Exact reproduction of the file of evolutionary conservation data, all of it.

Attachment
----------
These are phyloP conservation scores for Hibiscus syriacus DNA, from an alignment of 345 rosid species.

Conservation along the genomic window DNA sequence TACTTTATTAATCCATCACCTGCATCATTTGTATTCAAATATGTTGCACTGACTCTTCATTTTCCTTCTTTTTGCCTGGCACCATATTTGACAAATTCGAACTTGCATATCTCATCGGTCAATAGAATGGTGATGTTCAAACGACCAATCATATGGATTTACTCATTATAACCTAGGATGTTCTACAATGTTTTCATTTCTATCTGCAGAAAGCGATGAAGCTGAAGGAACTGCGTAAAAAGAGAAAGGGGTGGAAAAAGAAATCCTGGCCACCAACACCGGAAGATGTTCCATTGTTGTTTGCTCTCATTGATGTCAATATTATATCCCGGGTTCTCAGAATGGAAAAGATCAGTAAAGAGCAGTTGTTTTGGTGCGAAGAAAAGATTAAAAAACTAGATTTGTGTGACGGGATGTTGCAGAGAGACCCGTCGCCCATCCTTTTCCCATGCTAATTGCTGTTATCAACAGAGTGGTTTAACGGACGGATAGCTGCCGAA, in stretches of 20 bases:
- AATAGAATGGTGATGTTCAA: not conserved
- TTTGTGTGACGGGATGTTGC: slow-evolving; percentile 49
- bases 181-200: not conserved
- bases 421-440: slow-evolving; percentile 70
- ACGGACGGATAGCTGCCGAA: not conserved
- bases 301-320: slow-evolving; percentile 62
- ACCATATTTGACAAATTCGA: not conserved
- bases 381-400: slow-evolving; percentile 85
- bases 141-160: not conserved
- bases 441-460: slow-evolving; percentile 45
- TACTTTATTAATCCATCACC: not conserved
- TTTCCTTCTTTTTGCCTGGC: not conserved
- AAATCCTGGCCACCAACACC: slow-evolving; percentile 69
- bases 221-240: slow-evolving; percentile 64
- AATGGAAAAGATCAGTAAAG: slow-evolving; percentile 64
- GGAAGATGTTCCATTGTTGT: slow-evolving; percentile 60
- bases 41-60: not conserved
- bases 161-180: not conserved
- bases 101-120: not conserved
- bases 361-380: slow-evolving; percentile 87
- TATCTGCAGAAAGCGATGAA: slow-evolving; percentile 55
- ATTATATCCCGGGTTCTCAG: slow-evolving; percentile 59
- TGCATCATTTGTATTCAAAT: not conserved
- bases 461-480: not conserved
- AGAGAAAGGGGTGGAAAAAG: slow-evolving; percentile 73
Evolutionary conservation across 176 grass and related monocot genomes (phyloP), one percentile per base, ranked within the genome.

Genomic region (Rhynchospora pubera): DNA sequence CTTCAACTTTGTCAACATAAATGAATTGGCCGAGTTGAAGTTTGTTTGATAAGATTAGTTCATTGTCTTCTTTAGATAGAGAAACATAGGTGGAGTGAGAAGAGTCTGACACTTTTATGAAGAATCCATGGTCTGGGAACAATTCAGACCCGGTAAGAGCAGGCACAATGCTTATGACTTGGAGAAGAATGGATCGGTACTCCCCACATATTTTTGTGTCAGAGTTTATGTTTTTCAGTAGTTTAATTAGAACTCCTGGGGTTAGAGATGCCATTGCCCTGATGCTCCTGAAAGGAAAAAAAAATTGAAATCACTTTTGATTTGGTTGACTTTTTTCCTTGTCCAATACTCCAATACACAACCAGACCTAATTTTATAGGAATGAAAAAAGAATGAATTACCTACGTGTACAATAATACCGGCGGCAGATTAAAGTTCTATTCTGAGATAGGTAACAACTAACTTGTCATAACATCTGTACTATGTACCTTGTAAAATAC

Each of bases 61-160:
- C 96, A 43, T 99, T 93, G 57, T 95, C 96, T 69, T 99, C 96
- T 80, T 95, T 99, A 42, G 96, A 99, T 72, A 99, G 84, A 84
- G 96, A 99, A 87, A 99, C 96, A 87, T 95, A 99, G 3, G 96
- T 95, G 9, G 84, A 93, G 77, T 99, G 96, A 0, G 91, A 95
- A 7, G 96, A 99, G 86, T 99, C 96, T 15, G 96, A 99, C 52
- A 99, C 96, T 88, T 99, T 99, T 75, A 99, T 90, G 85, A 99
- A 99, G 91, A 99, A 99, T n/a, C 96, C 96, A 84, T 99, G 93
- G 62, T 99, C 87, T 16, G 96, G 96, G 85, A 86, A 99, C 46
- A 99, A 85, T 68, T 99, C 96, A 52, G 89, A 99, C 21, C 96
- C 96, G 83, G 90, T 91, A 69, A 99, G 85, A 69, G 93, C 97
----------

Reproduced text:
These are phyloP conservation scores for Hibiscus syriacus DNA, from an alignment of 345 rosid species.

Conservation along the genomic window DNA sequence TACTTTATTAATCCATCACCTGCATCATTTGTATTCAAATATGTTGCACTGACTCTTCATTTTCCTTCTTTTTGCCTGGCACCATATTTGACAAATTCGAACTTGCATATCTCATCGGTCAATAGAATGGTGATGTTCAAACGACCAATCATATGGATTTACTCATTATAACCTAGGATGTTCTACAATGTTTTCATTTCTATCTGCAGAAAGCGATGAAGCTGAAGGAACTGCGTAAAAAGAGAAAGGGGTGGAAAAAGAAATCCTGGCCACCAACACCGGAAGATGTTCCATTGTTGTTTGCTCTCATTGATGTCAATATTATATCCCGGGTTCTCAGAATGGAAAAGATCAGTAAAGAGCAGTTGTTTTGGTGCGAAGAAAAGATTAAAAAACTAGATTTGTGTGACGGGATGTTGCAGAGAGACCCGTCGCCCATCCTTTTCCCATGCTAATTGCTGTTATCAACAGAGTGGTTTAACGGACGGATAGCTGCCGAA, in stretches of 20 bases:
- AATAGAATGGTGATGTTCAA: not conserved
- TTTGTGTGACGGGATGTTGC: slow-evolving; percentile 49
- bases 181-200: not conserved
- bases 421-440: slow-evolving; percentile 70
- ACGGACGGATAGCTGCCGAA: not conserved
- bases 301-320: slow-evolving; percentile 62
- ACCATATTTGACAAATTCGA: not conserved
- bases 381-400: slow-evolving; percentile 85
- bases 141-160: not conserved
- bases 441-460: slow-evolving; percentile 45
- TACTTTATTAATCCATCACC: not conserved
- TTTCCTTCTTTTTGCCTGGC: not conserved
- AAATCCTGGCCACCAACACC: slow-evolving; percentile 69
- bases 221-240: slow-evolving; percentile 64
- AATGGAAAAGATCAGTAAAG: slow-evolving; percentile 64
- GGAAGATGTTCCATTGTTGT: slow-evolving; percentile 60
- bases 41-60: not conserved
- bases 161-180: not conserved
- bases 101-120: not conserved
- bases 361-380: slow-evolving; percentile 87
- TATCTGCAGAAAGCGATGAA: slow-evolving; percentile 55
- ATTATATCCCGGGTTCTCAG: slow-evolving; percentile 59
- TGCATCATTTGTATTCAAAT: not conserved
- bases 461-480: not conserved
- AGAGAAAGGGGTGGAAAAAG: slow-evolving; percentile 73
Evolutionary conservation across 176 grass and related monocot genomes (phyloP), one percentile per base, ranked within the genome.

Genomic region (Rhynchospora pubera): DNA sequence CTTCAACTTTGTCAACATAAATGAATTGGCCGAGTTGAAGTTTGTTTGATAAGATTAGTTCATTGTCTTCTTTAGATAGAGAAACATAGGTGGAGTGAGAAGAGTCTGACACTTTTATGAAGAATCCATGGTCTGGGAACAATTCAGACCCGGTAAGAGCAGGCACAATGCTTATGACTTGGAGAAGAATGGATCGGTACTCCCCACATATTTTTGTGTCAGAGTTTATGTTTTTCAGTAGTTTAATTAGAACTCCTGGGGTTAGAGATGCCATTGCCCTGATGCTCCTGAAAGGAAAAAAAAATTGAAATCACTTTTGATTTGGTTGACTTTTTTCCTTGTCCAATACTCCAATACACAACCAGACCTAATTTTATAGGAATGAAAAAAGAATGAATTACCTACGTGTACAATAATACCGGCGGCAGATTAAAGTTCTATTCTGAGATAGGTAACAACTAACTTGTCATAACATCTGTACTATGTACCTTGTAAAATAC

Each of bases 61-160:
- C 96, A 43, T 99, T 93, G 57, T 95, C 96, T 69, T 99, C 96
- T 80, T 95, T 99, A 42, G 96, A 99, T 72, A 99, G 84, A 84
- G 96, A 99, A 87, A 99, C 96, A 87, T 95, A 99, G 3, G 96
- T 95, G 9, G 84, A 93, G 77, T 99, G 96, A 0, G 91, A 95
- A 7, G 96, A 99, G 86, T 99, C 96, T 15, G 96, A 99, C 52
- A 99, C 96, T 88, T 99, T 99, T 75, A 99, T 90, G 85, A 99
- A 99, G 91, A 99, A 99, T n/a, C 96, C 96, A 84, T 99, G 93
- G 62, T 99, C 87, T 16, G 96, G 96, G 85, A 86, A 99, C 46
- A 99, A 85, T 68, T 99, C 96, A 52, G 89, A 99, C 21, C 96
- C 96, G 83, G 90, T 91, A 69, A 99, G 85, A 69, G 93, C 97